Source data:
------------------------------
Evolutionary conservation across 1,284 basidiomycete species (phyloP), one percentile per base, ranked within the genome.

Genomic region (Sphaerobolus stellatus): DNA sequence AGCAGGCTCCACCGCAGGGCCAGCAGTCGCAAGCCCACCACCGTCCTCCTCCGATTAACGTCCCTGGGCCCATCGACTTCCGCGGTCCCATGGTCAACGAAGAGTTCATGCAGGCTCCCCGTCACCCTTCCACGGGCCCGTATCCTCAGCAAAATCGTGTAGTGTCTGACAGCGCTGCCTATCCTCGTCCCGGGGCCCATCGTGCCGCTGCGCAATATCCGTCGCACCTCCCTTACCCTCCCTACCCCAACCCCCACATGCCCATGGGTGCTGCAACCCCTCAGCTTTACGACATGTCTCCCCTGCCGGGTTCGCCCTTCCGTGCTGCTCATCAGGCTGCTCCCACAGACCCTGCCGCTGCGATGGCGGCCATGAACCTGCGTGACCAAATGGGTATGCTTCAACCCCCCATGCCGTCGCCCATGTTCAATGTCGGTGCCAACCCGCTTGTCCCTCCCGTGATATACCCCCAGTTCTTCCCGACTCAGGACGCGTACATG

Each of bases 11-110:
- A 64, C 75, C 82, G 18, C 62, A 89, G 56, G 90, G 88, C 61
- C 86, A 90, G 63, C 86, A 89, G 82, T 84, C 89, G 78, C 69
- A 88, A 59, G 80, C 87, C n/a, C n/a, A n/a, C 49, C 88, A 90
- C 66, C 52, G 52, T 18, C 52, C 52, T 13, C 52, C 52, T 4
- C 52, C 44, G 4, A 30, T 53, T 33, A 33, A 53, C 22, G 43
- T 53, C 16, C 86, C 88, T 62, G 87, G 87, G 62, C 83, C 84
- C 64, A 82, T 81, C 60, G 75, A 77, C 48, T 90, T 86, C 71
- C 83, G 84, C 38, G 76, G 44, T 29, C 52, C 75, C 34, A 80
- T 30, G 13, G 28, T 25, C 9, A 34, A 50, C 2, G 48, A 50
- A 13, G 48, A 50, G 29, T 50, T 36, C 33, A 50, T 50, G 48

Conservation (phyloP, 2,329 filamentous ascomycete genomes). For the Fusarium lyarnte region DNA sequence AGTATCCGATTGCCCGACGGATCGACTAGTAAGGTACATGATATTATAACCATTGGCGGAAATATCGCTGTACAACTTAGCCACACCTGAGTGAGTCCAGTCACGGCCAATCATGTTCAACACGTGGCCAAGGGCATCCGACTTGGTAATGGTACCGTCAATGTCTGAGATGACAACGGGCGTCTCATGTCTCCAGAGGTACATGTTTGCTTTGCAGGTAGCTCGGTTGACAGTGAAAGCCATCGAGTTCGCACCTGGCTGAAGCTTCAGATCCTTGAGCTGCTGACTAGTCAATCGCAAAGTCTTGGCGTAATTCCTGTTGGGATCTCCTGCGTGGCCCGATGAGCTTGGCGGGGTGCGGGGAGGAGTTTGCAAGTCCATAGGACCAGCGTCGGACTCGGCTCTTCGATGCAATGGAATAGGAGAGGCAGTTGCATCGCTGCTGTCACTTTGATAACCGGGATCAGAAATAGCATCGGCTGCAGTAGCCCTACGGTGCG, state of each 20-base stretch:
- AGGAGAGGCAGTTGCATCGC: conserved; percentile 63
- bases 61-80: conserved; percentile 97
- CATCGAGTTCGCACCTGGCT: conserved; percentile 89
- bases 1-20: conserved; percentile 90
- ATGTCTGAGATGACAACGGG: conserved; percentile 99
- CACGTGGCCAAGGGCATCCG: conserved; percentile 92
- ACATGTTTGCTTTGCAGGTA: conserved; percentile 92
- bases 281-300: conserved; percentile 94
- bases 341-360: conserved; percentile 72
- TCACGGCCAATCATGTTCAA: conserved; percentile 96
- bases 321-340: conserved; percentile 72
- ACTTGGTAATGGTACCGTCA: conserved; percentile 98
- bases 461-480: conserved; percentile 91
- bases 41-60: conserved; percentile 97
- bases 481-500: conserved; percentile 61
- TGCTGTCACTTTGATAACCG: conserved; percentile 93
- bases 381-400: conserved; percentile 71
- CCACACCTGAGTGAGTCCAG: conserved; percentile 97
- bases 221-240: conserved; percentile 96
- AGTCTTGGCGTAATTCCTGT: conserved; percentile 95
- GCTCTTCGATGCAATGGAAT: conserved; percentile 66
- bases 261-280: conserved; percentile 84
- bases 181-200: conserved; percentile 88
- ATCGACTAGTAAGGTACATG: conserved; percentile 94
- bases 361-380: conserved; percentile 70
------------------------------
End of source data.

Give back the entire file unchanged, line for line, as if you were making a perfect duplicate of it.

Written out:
Evolutionary conservation across 1,284 basidiomycete species (phyloP), one percentile per base, ranked within the genome.

Genomic region (Sphaerobolus stellatus): DNA sequence AGCAGGCTCCACCGCAGGGCCAGCAGTCGCAAGCCCACCACCGTCCTCCTCCGATTAACGTCCCTGGGCCCATCGACTTCCGCGGTCCCATGGTCAACGAAGAGTTCATGCAGGCTCCCCGTCACCCTTCCACGGGCCCGTATCCTCAGCAAAATCGTGTAGTGTCTGACAGCGCTGCCTATCCTCGTCCCGGGGCCCATCGTGCCGCTGCGCAATATCCGTCGCACCTCCCTTACCCTCCCTACCCCAACCCCCACATGCCCATGGGTGCTGCAACCCCTCAGCTTTACGACATGTCTCCCCTGCCGGGTTCGCCCTTCCGTGCTGCTCATCAGGCTGCTCCCACAGACCCTGCCGCTGCGATGGCGGCCATGAACCTGCGTGACCAAATGGGTATGCTTCAACCCCCCATGCCGTCGCCCATGTTCAATGTCGGTGCCAACCCGCTTGTCCCTCCCGTGATATACCCCCAGTTCTTCCCGACTCAGGACGCGTACATG

Each of bases 11-110:
- A 64, C 75, C 82, G 18, C 62, A 89, G 56, G 90, G 88, C 61
- C 86, A 90, G 63, C 86, A 89, G 82, T 84, C 89, G 78, C 69
- A 88, A 59, G 80, C 87, C n/a, C n/a, A n/a, C 49, C 88, A 90
- C 66, C 52, G 52, T 18, C 52, C 52, T 13, C 52, C 52, T 4
- C 52, C 44, G 4, A 30, T 53, T 33, A 33, A 53, C 22, G 43
- T 53, C 16, C 86, C 88, T 62, G 87, G 87, G 62, C 83, C 84
- C 64, A 82, T 81, C 60, G 75, A 77, C 48, T 90, T 86, C 71
- C 83, G 84, C 38, G 76, G 44, T 29, C 52, C 75, C 34, A 80
- T 30, G 13, G 28, T 25, C 9, A 34, A 50, C 2, G 48, A 50
- A 13, G 48, A 50, G 29, T 50, T 36, C 33, A 50, T 50, G 48

Conservation (phyloP, 2,329 filamentous ascomycete genomes). For the Fusarium lyarnte region DNA sequence AGTATCCGATTGCCCGACGGATCGACTAGTAAGGTACATGATATTATAACCATTGGCGGAAATATCGCTGTACAACTTAGCCACACCTGAGTGAGTCCAGTCACGGCCAATCATGTTCAACACGTGGCCAAGGGCATCCGACTTGGTAATGGTACCGTCAATGTCTGAGATGACAACGGGCGTCTCATGTCTCCAGAGGTACATGTTTGCTTTGCAGGTAGCTCGGTTGACAGTGAAAGCCATCGAGTTCGCACCTGGCTGAAGCTTCAGATCCTTGAGCTGCTGACTAGTCAATCGCAAAGTCTTGGCGTAATTCCTGTTGGGATCTCCTGCGTGGCCCGATGAGCTTGGCGGGGTGCGGGGAGGAGTTTGCAAGTCCATAGGACCAGCGTCGGACTCGGCTCTTCGATGCAATGGAATAGGAGAGGCAGTTGCATCGCTGCTGTCACTTTGATAACCGGGATCAGAAATAGCATCGGCTGCAGTAGCCCTACGGTGCG, state of each 20-base stretch:
- AGGAGAGGCAGTTGCATCGC: conserved; percentile 63
- bases 61-80: conserved; percentile 97
- CATCGAGTTCGCACCTGGCT: conserved; percentile 89
- bases 1-20: conserved; percentile 90
- ATGTCTGAGATGACAACGGG: conserved; percentile 99
- CACGTGGCCAAGGGCATCCG: conserved; percentile 92
- ACATGTTTGCTTTGCAGGTA: conserved; percentile 92
- bases 281-300: conserved; percentile 94
- bases 341-360: conserved; percentile 72
- TCACGGCCAATCATGTTCAA: conserved; percentile 96
- bases 321-340: conserved; percentile 72
- ACTTGGTAATGGTACCGTCA: conserved; percentile 98
- bases 461-480: conserved; percentile 91
- bases 41-60: conserved; percentile 97
- bases 481-500: conserved; percentile 61
- TGCTGTCACTTTGATAACCG: conserved; percentile 93
- bases 381-400: conserved; percentile 71
- CCACACCTGAGTGAGTCCAG: conserved; percentile 97
- bases 221-240: conserved; percentile 96
- AGTCTTGGCGTAATTCCTGT: conserved; percentile 95
- GCTCTTCGATGCAATGGAAT: conserved; percentile 66
- bases 261-280: conserved; percentile 84
- bases 181-200: conserved; percentile 88
- ATCGACTAGTAAGGTACATG: conserved; percentile 94
- bases 361-380: conserved; percentile 70